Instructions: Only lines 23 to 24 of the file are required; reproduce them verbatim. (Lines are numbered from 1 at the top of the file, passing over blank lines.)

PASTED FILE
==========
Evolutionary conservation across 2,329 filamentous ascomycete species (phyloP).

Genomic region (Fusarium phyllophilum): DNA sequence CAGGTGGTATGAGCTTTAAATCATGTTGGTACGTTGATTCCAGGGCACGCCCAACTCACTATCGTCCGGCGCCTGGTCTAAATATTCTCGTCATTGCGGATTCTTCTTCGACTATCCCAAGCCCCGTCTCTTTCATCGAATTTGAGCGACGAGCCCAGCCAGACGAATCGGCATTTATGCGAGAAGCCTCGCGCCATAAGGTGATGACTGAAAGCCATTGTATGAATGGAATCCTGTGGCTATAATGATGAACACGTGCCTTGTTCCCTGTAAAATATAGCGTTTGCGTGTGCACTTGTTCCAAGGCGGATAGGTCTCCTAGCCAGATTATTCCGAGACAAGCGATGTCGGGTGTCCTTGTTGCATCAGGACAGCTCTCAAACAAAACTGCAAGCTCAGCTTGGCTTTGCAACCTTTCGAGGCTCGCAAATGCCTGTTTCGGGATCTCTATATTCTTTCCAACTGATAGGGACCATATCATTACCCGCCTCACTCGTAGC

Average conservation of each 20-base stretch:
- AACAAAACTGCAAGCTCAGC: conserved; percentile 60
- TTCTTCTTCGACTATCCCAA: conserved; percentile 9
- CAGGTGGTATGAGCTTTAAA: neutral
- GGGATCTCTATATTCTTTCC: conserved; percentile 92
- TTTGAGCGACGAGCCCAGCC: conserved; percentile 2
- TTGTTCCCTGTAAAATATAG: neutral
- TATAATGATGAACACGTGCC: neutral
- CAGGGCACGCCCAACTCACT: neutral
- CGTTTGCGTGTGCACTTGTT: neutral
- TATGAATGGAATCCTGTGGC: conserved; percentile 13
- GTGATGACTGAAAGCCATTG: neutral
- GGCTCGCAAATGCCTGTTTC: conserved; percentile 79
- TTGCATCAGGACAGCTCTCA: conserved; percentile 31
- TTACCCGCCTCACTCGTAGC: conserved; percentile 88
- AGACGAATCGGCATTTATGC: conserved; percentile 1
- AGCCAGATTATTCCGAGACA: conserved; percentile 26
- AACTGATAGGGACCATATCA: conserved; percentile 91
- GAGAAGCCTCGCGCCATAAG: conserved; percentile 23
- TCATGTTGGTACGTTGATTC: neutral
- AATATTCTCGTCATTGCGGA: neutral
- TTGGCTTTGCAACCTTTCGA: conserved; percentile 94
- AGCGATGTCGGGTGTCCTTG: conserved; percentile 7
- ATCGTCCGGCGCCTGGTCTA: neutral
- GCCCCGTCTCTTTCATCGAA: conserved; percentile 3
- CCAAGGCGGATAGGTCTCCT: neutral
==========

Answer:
- AATATTCTCGTCATTGCGGA: neutral
- TTGGCTTTGCAACCTTTCGA: conserved; percentile 94